Whether you are a former child of the distant 1970s like yours indeed or a youngster still discovering cinema today, however, we all know Lupin the Third, the lovable shameless thief from an animated series that finally became a movie in 1979.
Right from the start, old Lupin does not betray his origins, since after robbing the Monte Carlo Casino, we see him in a spectacular escape with his trusty gun-slinging partner, Jigen.
It’s too bad the huge sum of money is counterfeit. To make up for the defeat, the two friends set out to find the counterfeiters printing the bills, which appear to come from the domain of Count Lazare de Cagliostro.
The reception in the count’s kingdom is not the best, as, from the very first night, a bunch of assassins attack them after they rescue a young stranger, Clarisse.
Indeed, she is no ordinary girl, but no less than the betrothed of Cagliostro; first, a prisoner in a convent where she lived her entire childhood and now again locked up in the impenetrable fortress of the Cagliostro dynasty.
Legend has always circulated that the castle hides immense treasure somewhere in its many walls and secret passages, and that is precisely what the count, thirsty for power and wealth, is looking for.
Where there is so much wealth to steal, moreover, there is not only the cunning Lupin but also always comes the beautiful Fujiko, the thief’s forbidden love, who so many times, however, fools him with her sensuality to carry out her heist.
So Lupin has no choice but to call in reinforcements, bringing in both his infallible swordsman friend Goemon and his arch-rival Inspector Zenigata, who will have to choose whether to try to stop him or join him against the most evil Count Cagliostro.
The flawless debut of a cinematic legend
Hayao Miyazaki is not sacrificing his romantic and adventurous style, adapting it perfectly to the mythical Monkey Punch characters, namely Kazuhiko Katō, creator of the original Lupin III manga.
In this sense, we see the majestic magnitude of each location portrayed in the unmistakable stroke of Eastern brushstrokes, which are unique compared to Western rivals such as Disney or Pixar.
This time, it is a production with TMS Entertainment, rather than the famous Studio Ghibli that he would find only nearly ten years later.
Lupin the Third is a 1979 animated movie that is brilliant in every narrative idea and how the great director brings it to life in his first picture, where the attention to detail elevates it above the typical average animation standard in cinema, wisely interspersing calm and peaceful scenes to balance the frenetic action and tension scenes.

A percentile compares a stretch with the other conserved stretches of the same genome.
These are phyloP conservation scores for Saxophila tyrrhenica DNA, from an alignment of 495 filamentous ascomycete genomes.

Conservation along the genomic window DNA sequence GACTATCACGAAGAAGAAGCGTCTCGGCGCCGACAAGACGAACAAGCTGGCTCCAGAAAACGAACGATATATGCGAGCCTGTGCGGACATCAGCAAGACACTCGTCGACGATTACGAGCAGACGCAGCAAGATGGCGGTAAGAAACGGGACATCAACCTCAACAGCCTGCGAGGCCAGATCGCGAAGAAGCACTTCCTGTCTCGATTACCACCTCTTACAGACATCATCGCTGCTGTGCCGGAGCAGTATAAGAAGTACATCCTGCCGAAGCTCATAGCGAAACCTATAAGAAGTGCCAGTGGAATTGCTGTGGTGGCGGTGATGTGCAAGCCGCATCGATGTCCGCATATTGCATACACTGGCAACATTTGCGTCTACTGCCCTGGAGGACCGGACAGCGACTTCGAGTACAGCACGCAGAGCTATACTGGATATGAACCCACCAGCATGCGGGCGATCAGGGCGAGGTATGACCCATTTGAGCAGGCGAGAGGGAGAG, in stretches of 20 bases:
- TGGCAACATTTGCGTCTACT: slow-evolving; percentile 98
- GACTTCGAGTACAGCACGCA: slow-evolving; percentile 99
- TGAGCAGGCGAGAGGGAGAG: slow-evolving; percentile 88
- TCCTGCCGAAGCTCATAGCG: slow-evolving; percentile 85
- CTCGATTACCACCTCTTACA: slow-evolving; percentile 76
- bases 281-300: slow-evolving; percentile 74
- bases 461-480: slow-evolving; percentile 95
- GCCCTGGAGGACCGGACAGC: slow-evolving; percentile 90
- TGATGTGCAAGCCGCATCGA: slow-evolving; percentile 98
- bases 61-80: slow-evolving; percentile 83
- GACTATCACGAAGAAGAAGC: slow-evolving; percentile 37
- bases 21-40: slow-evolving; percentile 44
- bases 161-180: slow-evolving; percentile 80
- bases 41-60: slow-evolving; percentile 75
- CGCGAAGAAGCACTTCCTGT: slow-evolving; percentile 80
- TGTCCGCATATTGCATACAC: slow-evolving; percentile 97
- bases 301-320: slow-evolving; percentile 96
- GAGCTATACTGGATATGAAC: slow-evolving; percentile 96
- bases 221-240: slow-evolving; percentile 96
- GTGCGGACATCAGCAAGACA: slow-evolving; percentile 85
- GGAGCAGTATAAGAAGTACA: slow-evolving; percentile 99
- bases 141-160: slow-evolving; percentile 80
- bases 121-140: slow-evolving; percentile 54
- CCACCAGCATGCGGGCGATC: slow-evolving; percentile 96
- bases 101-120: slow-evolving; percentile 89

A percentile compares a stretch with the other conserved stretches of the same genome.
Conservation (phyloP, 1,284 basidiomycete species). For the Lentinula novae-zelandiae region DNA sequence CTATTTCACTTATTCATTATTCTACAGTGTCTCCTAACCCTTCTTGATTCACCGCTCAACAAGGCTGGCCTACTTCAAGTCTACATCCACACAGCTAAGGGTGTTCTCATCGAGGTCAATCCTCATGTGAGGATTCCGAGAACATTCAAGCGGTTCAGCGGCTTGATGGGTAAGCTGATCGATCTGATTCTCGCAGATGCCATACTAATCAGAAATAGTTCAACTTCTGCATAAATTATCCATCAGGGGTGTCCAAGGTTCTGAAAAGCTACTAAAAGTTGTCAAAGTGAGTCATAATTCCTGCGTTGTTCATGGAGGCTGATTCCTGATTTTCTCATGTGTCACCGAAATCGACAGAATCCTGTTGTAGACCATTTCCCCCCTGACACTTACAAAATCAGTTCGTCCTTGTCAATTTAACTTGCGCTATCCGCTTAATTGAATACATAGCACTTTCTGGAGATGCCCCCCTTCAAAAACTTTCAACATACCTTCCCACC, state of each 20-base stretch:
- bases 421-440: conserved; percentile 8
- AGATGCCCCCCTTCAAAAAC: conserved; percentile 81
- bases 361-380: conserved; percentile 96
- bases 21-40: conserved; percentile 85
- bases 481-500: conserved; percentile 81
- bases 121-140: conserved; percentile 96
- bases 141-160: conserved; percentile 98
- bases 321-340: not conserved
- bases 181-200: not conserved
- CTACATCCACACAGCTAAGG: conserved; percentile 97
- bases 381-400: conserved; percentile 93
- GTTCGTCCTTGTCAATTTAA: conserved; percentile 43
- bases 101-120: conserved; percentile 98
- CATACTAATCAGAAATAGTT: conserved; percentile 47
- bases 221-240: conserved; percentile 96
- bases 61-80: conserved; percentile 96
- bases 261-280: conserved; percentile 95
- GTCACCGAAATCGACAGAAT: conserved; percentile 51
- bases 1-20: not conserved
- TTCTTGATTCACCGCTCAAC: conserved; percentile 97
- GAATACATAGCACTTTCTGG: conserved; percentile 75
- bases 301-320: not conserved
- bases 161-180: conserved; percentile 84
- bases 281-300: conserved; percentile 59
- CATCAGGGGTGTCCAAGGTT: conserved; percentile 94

It is a gentle, eventful tale still as entertaining today as it was yesterday and the launching pad for the career of the great Miyazaki, who would continue to improve from movie to movie, becoming one of the most fabulous kings among the many Japanese animation masters.
Compared to other first works, sometimes as exciting as full of flaws due to inexperience, here, by contrast, we already see him perfectly mixing comedy with action, as well as a pure, childlike romanticism that counterbalances the cruel darkness of some characters, such as the mad Count Lazare de Cagliostro.
However, in this appreciable first cinematic step, we can already see some insights and recurring themes we will see again in his future movies, such as the funny flying vehicles or the almost fantasy style of architecture and natural landscapes, combined, of course with his poetics full of love towards youth’s enthusiasm and innocence against the cynical and ruthless adult world.
The most friendly thieves in cinema history
Monkey Punch’s reinterpretation of the French thief Arsenio Lupin, created by writer Maurice Blanc, exaggerates his boyish side with manga-like colors and features, emphasizing the joy and fun of carrying out robberies worldwide.
The character becomes charming and likable, sometimes silly and naive, while in other situations, his complicatedly ingenious plans become completely unpredictable.
These plans come to life with the associates he always has by his side, two distinguishable characters essential to the completion of an infallible band of thieves.
On the one hand, there is the mysterious Daisuke Jigen, a mixture of a noir detective with his hat always pulled down over his head (whose face is practically never visible) and a gunslinger with a Western soul who never wastes a bullet.
On the other hand, in a different but complementary way, there is Goemon Ishikawa, a swift and deadly samurai with a sharp sword whose attitude is rigidly tied to honor and respect, seems as different as possible from the cheerful and uncontrollable Lupin.
The gang cannot fail to include the sexy femme fatale Fujiko Mine, sometimes a thief but more often a con artist, whose victims repeatedly include Lupin himself, who cannot help but love her irresistible charm.
Attempting to arrest all but constantly failing is the hilarious Inspector Koichi Zenigata, somewhat unlucky to have such a brilliant opponent, for the inspector is not stupid, but Lupin and his associates are simply too clever for anyone.
Finally, completing the picture are Count Lazare de Cagliostro, a relentless tyrant never satiated with power and money (real or fake), and the beautiful and innocent Clarisse, both characters who come (and we will see again) directly from the creative style of Hayao Miyazaki.